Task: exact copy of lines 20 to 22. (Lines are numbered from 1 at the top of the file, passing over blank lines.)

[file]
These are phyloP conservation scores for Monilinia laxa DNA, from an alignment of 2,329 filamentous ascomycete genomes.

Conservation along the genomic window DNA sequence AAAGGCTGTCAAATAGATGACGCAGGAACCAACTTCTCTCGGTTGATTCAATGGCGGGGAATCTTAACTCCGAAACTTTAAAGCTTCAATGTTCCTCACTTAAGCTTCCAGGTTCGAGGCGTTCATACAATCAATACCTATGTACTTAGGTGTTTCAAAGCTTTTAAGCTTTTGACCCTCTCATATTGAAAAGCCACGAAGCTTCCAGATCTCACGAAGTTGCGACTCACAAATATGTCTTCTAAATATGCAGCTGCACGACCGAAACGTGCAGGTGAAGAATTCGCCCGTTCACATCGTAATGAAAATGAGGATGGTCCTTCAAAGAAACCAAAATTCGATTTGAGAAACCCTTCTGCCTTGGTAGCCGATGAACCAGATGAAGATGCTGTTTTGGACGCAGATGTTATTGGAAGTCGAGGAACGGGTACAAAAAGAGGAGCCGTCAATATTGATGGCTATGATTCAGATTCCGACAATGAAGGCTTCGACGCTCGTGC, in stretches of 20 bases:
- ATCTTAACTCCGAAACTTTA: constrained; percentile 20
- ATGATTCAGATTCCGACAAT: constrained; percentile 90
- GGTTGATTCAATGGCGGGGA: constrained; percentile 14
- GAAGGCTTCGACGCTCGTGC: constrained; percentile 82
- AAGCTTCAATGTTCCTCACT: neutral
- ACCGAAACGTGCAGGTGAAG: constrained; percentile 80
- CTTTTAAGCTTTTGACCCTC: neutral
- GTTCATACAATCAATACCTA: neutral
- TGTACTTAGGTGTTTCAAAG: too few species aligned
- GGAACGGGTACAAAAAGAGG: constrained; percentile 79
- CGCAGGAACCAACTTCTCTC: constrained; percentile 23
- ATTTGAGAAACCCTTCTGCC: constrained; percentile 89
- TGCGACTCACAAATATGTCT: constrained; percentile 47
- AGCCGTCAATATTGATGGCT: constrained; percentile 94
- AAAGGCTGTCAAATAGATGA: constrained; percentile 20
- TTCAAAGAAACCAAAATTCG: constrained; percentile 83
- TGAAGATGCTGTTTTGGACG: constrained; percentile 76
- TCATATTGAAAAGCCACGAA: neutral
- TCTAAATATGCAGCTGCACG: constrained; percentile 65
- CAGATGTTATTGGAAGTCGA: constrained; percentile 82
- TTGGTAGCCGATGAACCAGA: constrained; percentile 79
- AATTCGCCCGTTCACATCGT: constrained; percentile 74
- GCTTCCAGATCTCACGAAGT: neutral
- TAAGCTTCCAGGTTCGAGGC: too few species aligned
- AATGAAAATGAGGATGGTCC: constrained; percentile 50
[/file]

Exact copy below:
- TCATATTGAAAAGCCACGAA: neutral
- TCTAAATATGCAGCTGCACG: constrained; percentile 65
- CAGATGTTATTGGAAGTCGA: constrained; percentile 82